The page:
Generations of Wigan coaches have been told the same thing by the club's supporters. What really matters is beating St Helens and that victories on enemy turf are especially sweet. That will ensure that the last-ever Good Friday derby at Knowsley Road, Saints' home for 120 years, this afternoon will have an intensity all of its own.
Saints move out of their historic home at the end of this season, whether their new, town-centre stadium is ready or not, and they will want to do so with one last win over Wigan under their belts.
For all the passion it now generates, the Good Friday derby between Saints and Wigan is not quite the ancient tribal tradition it might appear. Historically, Saints' biggest derby was against the town's other – and sometimes stronger – club, St Helens Recs.
Wigan tended to play Warrington on Good Friday and it was not until the mid-Fifties that the current pattern was established – one which, unlike the Christmas derby, has survived the switch to summer rugby.
From its establishment, however, Saints against Wigan on Good Friday has felt like one of the code's big occasions. "The build-up to the matches is electric and it does get to players and to players and coaches – and not just the ones born in the two towns," wrote the late Eric Ashton, born in St Helens but who was a Wigan player.
He quoted the case of Mike McClennan, father of the Leeds coach Brian, who coached Saints 20 years ago, at a time when Wigan were dominating the domestic game. "I've never seen a man as happy as when we beat Wigan in the 1990 Good Friday match. You would have thought we'd won at Wembley."
Saints' latest star, Kyle Eastmond, might have grown up in Oldham, but he has learned all about the rivalry between the two towns, barely 10 miles apart as the crow flies over Billinge Hill. "This is a massive game, not just for the two teams but for the town of St Helens," he says. "We're all well aware of how much it means to everybody.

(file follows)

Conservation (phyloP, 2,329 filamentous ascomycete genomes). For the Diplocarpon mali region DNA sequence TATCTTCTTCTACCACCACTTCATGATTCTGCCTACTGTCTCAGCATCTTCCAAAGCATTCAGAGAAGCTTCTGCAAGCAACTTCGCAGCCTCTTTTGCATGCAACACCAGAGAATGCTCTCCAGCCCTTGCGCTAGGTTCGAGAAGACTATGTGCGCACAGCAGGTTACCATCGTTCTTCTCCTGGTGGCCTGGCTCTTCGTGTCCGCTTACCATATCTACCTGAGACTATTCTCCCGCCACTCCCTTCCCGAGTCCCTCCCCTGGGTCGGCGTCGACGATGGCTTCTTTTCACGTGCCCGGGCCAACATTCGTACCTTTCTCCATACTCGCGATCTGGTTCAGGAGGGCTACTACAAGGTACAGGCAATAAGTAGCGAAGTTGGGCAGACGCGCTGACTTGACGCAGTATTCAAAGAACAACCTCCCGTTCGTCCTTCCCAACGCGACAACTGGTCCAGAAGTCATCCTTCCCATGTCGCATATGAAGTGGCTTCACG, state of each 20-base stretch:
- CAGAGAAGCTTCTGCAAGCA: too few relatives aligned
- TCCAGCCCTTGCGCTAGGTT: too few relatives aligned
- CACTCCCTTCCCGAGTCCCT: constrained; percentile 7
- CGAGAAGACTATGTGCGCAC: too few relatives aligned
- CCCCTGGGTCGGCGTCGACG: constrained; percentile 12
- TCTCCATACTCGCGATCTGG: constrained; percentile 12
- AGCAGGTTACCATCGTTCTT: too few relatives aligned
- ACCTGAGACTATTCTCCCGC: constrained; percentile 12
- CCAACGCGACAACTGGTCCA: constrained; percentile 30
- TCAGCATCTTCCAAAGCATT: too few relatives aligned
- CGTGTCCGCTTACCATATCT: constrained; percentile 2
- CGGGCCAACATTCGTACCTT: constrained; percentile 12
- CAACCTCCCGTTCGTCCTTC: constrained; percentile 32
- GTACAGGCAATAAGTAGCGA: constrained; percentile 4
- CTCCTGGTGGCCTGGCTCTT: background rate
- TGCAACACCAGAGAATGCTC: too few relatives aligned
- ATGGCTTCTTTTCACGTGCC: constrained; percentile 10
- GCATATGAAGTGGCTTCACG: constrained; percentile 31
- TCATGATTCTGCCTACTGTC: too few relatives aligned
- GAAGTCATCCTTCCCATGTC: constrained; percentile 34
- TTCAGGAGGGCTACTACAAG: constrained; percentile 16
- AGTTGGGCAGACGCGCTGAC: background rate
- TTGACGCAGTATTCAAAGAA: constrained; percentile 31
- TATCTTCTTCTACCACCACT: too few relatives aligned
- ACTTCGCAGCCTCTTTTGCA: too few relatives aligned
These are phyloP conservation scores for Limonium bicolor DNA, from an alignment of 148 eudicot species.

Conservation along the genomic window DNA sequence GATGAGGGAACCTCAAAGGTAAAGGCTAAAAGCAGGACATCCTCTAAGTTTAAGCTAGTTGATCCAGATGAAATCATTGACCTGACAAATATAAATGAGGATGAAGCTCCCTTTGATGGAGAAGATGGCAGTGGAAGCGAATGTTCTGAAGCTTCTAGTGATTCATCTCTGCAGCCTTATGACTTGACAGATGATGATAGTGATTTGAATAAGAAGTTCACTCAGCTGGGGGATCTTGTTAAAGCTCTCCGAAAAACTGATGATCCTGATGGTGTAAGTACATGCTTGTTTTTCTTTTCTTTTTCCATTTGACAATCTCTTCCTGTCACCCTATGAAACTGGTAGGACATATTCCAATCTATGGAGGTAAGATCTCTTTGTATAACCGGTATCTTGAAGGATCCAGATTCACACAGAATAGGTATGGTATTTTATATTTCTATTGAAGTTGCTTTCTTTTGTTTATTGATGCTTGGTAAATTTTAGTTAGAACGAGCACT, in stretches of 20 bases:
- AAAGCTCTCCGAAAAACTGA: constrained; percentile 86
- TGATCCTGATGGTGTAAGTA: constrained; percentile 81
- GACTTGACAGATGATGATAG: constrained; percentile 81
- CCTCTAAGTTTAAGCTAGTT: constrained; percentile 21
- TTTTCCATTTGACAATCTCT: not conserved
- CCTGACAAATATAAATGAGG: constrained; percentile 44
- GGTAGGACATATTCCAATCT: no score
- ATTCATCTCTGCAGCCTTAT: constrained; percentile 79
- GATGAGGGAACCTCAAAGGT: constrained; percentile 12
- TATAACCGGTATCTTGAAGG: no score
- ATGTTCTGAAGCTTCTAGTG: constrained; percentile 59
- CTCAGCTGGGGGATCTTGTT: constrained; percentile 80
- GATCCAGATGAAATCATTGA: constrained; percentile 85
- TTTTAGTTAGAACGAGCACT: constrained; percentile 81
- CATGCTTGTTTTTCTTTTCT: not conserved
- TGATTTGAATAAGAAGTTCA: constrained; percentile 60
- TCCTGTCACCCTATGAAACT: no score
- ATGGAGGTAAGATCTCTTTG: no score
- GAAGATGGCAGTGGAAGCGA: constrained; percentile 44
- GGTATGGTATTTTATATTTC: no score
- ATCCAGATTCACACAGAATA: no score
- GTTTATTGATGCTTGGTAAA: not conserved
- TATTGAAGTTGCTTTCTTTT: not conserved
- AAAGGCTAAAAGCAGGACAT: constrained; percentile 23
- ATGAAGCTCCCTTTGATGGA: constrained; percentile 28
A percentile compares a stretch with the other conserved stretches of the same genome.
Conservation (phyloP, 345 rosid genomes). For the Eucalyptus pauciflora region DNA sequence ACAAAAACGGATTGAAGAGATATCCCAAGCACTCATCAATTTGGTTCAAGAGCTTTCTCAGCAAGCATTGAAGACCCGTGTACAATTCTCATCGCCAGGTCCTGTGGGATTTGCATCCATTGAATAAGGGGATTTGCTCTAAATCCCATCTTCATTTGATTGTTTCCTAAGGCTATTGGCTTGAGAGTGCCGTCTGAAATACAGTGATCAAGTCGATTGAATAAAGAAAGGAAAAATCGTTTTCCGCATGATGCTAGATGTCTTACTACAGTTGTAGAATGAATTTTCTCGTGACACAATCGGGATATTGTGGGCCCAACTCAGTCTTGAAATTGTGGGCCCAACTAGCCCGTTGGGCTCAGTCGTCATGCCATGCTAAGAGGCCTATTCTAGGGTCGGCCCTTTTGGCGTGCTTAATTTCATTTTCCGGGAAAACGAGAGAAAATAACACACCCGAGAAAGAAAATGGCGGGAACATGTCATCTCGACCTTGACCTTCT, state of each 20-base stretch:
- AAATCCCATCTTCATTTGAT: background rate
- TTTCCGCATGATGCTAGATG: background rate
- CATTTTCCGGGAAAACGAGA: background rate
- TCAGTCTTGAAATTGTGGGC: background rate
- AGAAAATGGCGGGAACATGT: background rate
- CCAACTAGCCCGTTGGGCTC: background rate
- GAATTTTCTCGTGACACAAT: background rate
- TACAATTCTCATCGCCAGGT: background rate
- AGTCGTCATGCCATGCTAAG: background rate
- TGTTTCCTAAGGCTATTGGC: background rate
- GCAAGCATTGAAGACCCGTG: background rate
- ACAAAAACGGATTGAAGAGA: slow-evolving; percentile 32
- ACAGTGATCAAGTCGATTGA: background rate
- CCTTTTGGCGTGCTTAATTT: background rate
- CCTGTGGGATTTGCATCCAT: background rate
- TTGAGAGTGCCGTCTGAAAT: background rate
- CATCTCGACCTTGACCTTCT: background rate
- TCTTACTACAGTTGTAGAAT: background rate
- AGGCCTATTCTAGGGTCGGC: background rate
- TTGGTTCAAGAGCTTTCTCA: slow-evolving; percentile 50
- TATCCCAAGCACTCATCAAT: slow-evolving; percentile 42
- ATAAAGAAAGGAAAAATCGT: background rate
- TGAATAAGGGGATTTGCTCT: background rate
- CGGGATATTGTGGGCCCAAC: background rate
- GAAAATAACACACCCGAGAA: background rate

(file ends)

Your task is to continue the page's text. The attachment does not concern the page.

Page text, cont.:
"Nobody wants to be part of a losing team in a derby match, but this one is extra special. We're going to do all we can to get the win our fans deserve."
Eastmond's Wigan equivalent, the equally brilliant young stand-off Sam Tomkins accepts that his side will be heavily outnumbered on the terraces at the old ground, but knows that they will not lack passionate support. "There's going to be a massive crowd, but the travelling support for us will be huge," he says.
Statistically, Saints have had the advantage in the big Easter Parade at Knowsley Road, but never as much so as in recent years. Wigan have not won there since 2003, although they have earned two draws in their last nine visits. Barring a convenient Challenge Cup draw or a meeting in the play-offs, they know this is their last chance.
As Super League leaders, Wigan deserve to start as marginal favourites in front of a sold-out 17,500 crowd, although their coach, Michael Maguire, will be, in his first derby, without his first-choice hooker Mark Riddell, who has a hamstring injury, as well as Cameron Phelps and Harrison Hansen. That could create an opportunity for Paul Deacon, back in the squad after a groin injury.
Saints, third in the league but in line to go level with Wigan if they win, still have plenty of absentees and make just one change, recalling the experienced prop Nick Fozzard in place of Chris Dean.
One of those sidelined players, Paul Wellens, is well placed to talk on the significance of the occasion for the club and the town."For a St Helens lad like me, playing against Wigan is the ultimate game," he says. "Even playing for the town team at under-11s meant more when we were playing against Wigan.
"With it being the last derby game at Knowsley Road, the atmosphere is going to be amazing," Wellens adds. "I'll just be wishing I was out there."
Knowsley Road: A brief history
* There will be 17,500 people in Knowsley Road today, but the old stadium will not be as full as on Boxing Day 1949, when 35,695 crammed in to watch Saints host Wigan. The intense rivalry was never more prevalent than in the 2004 Good Friday derby, which ended 21-21 and included an infamous brawl between Wigan's Andy Farrell and Paul Sculthorpe of Saints.
* They are just two of the great players to have graced Knowsley Road since the first match there in 1890, between Saints and Manchester Rangers. The legendary Tom van Vollenhoven is another of Saints and indeed the game's greats. He amassed a club record of 392 tries in 408 appearances for St Helens between 1957-68.
Martha KelnerReuse content